Published on : Saturday, March 2, 2019
Huge ski resorts, hotel complexes and noisy après-ski parties are typical in many Alpine areas. However, it’s not in Berchtesgadener Land. The rural region missed out on many touristic developments. Now it’s reaping the benefits.
Only the light rushing of the Wimbach River, birdsong and horse hooves in the snow can be heard. The mountains of the Alps can be seen, standing majestically around the small village of Ramsau at the south-easternmost tip of Bavaria.
Now ski slopes wide as highways with artificial snow, huge lift complexes and après-ski chalets turn many villages in the Alps into hellish holiday hot spots with a large number of visitors every year.
Decades ago, Ramsau also wanted a cable car up Mount Watzmann, Germany’s most distinctive peak. But in the late 1970s, with the establishment of the national park, the plans were shelved for good.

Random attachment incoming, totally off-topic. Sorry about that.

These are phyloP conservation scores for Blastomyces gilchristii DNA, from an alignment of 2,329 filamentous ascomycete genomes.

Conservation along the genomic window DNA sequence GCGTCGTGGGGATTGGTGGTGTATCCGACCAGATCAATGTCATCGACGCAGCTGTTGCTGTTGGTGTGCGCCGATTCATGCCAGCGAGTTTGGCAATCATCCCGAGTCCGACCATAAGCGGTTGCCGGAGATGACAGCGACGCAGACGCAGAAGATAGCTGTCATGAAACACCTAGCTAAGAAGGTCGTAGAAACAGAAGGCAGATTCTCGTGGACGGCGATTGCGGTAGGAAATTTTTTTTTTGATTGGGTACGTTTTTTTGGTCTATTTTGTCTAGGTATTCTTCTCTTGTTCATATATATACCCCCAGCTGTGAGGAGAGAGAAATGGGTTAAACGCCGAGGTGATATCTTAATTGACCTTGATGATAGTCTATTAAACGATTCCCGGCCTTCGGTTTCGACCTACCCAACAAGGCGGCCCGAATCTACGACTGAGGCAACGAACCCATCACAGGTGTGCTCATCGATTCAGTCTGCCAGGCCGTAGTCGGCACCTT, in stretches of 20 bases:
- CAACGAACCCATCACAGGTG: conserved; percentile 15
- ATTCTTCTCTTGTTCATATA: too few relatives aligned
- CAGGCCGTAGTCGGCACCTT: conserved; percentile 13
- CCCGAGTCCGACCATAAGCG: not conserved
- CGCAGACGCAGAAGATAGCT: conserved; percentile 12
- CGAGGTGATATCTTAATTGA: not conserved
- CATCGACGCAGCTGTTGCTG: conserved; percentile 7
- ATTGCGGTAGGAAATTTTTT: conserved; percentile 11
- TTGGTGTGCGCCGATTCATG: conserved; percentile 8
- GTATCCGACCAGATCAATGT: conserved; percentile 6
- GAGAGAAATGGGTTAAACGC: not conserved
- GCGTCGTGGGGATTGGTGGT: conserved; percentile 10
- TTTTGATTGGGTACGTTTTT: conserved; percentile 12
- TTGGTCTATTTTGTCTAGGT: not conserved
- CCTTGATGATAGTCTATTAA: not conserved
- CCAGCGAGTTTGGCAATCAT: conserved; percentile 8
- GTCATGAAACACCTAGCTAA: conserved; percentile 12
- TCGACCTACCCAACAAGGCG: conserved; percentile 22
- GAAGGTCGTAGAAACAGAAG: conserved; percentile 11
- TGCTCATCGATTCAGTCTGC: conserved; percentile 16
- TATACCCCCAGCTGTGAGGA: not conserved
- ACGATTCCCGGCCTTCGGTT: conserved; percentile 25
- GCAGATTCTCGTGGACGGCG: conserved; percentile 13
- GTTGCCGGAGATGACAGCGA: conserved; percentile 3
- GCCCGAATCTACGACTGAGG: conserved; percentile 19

In place of large concrete tourist developments, there are mainly small hotels and guesthouses here. The locals here prefer to breed rare sheep. Instead of taking sixteen-passenger gondolas, guests can ski the cross-country trails. Ramsau has the highest number of alpine guides in Germany, and as tourism director, Fritz Rasp has a hard time including all tours in the brochures for visitors.
In 2015, Ramsau was designated a mountaineering village, the first of its kind in Germany.